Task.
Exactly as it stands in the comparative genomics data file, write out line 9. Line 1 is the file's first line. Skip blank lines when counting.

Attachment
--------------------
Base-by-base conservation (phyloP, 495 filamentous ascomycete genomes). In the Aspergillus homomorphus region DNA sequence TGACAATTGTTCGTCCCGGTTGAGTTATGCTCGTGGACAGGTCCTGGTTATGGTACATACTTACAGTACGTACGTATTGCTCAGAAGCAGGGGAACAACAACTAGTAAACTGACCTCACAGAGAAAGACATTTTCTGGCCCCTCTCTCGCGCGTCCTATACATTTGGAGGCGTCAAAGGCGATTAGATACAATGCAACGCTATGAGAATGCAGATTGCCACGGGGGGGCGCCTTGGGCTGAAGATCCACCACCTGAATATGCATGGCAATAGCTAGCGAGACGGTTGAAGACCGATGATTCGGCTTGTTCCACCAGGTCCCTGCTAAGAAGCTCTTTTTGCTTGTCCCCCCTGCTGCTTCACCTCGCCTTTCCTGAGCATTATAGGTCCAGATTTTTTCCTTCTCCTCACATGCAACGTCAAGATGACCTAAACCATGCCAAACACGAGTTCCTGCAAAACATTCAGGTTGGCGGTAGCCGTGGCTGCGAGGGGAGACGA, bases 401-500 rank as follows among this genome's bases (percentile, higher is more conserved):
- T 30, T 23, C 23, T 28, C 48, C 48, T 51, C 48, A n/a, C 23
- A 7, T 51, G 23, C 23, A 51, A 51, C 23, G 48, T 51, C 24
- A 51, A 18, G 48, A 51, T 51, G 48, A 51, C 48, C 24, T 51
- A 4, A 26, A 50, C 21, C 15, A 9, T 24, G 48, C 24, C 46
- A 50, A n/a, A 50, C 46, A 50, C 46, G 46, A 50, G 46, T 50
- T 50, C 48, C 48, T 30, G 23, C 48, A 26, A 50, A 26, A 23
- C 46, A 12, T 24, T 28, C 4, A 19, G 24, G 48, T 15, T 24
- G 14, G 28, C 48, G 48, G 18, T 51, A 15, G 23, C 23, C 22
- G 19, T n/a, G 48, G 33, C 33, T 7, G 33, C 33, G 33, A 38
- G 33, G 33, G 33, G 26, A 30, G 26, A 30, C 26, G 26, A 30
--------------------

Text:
- G 14, G 28, C 48, G 48, G 18, T 51, A 15, G 23, C 23, C 22